There are over 50 types of Thai ghosts in horror stories and warning tales in Thailand. Pichetshote really got to play around with them. In the story, we see a ghost who is covered with termites (Phi Pluak), a snake-like ghost (Phi Ngu), and a different form of Mae Nak — a ghost who can extend their bodies. He says to expect more as the story continues.

Pichetshote found it refreshing to write a variety of Thai characters, whereas in other stories the one Asian character had to represent “all Asians.” It actually brought him closer to his roots — or at least the perspectives he’s forgotten about as a Thai American. Jai, Melvin, and Tanya are all Thai American, but from different points in time living in Los Angeles. Jai is from the current times, while Tanya is from the ‘90s, and Melvin from the ‘70s.

“I definitely relived what that experience was [growing up in America as a Thai American,” he described. “I wanted to talk about what growing up/ Thai American is like across 50 years with each kid coming from different decades. This is what it’s like in the ‘70s where people didn’t know what [Thai people] were and then went on in the ‘90s where people had a better idea but it was still vague.”

Audiences will get a taste of Thai culture in Los Angeles, which has one of the largest Thai populations outside of Thailand. The Thai temple, located in Thai Town, is shown in a scene along with relics based on Thai lore. But Pichetshote says the main focus will be the ghosts and their experiences and how they relate to being American, something many immigrants and children of immigrants can relate to.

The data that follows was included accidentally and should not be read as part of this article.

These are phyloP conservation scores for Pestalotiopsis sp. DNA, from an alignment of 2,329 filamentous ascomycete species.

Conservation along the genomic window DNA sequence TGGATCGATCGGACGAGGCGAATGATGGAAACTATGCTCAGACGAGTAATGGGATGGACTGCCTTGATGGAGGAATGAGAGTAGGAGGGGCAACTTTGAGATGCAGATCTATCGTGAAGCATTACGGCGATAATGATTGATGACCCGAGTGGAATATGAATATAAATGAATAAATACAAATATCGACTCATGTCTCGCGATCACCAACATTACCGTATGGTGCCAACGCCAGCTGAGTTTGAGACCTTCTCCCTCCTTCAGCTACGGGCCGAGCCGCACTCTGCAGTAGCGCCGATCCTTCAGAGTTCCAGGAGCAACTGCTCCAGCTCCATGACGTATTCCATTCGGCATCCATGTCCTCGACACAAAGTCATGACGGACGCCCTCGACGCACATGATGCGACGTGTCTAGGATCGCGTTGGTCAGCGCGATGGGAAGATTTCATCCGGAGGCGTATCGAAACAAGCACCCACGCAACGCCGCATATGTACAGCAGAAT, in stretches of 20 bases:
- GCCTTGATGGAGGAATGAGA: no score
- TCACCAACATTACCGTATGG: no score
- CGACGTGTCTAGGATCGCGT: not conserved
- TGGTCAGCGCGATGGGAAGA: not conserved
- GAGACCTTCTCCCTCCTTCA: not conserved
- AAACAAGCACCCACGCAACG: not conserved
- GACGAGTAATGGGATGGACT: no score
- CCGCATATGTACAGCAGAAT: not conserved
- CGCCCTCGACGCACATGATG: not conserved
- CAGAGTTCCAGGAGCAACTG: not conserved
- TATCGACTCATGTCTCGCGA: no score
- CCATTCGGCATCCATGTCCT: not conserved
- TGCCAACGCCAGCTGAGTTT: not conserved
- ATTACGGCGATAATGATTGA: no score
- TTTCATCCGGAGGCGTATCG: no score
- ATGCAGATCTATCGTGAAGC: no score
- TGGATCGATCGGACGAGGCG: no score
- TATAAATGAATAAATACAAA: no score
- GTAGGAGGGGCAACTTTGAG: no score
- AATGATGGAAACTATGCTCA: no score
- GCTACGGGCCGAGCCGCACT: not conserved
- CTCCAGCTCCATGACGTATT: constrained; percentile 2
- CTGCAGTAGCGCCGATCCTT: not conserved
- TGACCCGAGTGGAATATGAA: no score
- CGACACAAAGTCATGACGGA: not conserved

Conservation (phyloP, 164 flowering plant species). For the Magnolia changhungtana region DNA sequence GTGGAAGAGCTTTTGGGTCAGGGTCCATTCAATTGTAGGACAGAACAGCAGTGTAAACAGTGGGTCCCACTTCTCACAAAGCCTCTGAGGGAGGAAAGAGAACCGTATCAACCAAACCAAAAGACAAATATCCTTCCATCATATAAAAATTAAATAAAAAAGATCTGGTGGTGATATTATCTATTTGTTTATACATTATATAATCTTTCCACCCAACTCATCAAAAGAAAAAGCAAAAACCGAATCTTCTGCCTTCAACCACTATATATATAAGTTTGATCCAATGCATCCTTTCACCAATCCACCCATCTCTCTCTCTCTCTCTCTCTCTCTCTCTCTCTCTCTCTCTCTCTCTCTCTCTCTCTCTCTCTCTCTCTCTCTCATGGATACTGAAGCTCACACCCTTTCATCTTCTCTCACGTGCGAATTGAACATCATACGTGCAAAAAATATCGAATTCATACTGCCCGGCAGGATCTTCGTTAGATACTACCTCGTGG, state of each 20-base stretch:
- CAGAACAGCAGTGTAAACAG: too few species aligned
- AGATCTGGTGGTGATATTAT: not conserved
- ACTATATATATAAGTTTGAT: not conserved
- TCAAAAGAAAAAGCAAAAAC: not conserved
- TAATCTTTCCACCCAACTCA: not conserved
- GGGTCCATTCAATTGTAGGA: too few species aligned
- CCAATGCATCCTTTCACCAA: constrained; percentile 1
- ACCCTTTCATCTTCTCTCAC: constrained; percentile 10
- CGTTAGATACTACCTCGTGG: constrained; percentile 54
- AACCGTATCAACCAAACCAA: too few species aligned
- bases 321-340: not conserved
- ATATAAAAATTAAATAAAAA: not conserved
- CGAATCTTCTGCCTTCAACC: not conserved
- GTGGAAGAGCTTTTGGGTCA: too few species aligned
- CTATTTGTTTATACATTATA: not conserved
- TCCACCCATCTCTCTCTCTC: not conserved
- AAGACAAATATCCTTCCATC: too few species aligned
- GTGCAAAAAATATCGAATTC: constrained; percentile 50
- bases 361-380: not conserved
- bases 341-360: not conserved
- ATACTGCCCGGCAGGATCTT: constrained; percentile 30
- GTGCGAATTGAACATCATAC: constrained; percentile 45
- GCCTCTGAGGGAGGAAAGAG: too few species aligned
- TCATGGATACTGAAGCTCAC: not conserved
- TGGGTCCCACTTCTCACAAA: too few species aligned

“This is the case for Asian Americans, in general,” he explained. “They’re trying to figure out where they sit along that spectrum — how American are they? How Thai are they? How American are they allowed to be? How Thai are they allowed to be? Because I think that’s a question for all these characters.”

With two issues already out, Pichetshote is excited for audiences to learn more about Thai folklore and the experiences many Thai Americans dealt with regarding their identity. It also is interesting for Edwin and Charles as they also are dealing with their own existential crisis — after being dead for over 30 years — when they learn about other kinds of black magic and Thai voodoo.

Pichetshote promises he’s faithful to the cultural background of Thai mythology, but also with the Sandman universe. Although for many Thais, death isn’t the end in the afterlife, Pichetshote doesn’t go too deep into the idea of rebirth.

“The lore is that death comes for everyone and death takes you where you go after — and it might be a different thing [for everyone],” he explained. “We’ll find this as we go. The characters and the rules are a bit of uncharted territory. Right now, things seem to be changing. Charles and Edwin don’t know why. So there’s a bit of wiggle room there.”

Whatever the case is, Pichetshote says that all will be explained by the end of the series. He’s looking forward to the journey readers will take. All I told him before we separated from our meeting was that Jai Sirikul better survive in the end.

“I’m not guaranteeing anything,” Pichetshote declared. “I’m not even guaranteeing Edwin or Charles. I’m guaranteeing nothing.”

The Sandman Universe: Dead Boy Detectives Issues 1 & 2 are available now. Issue 3 will release on February 28.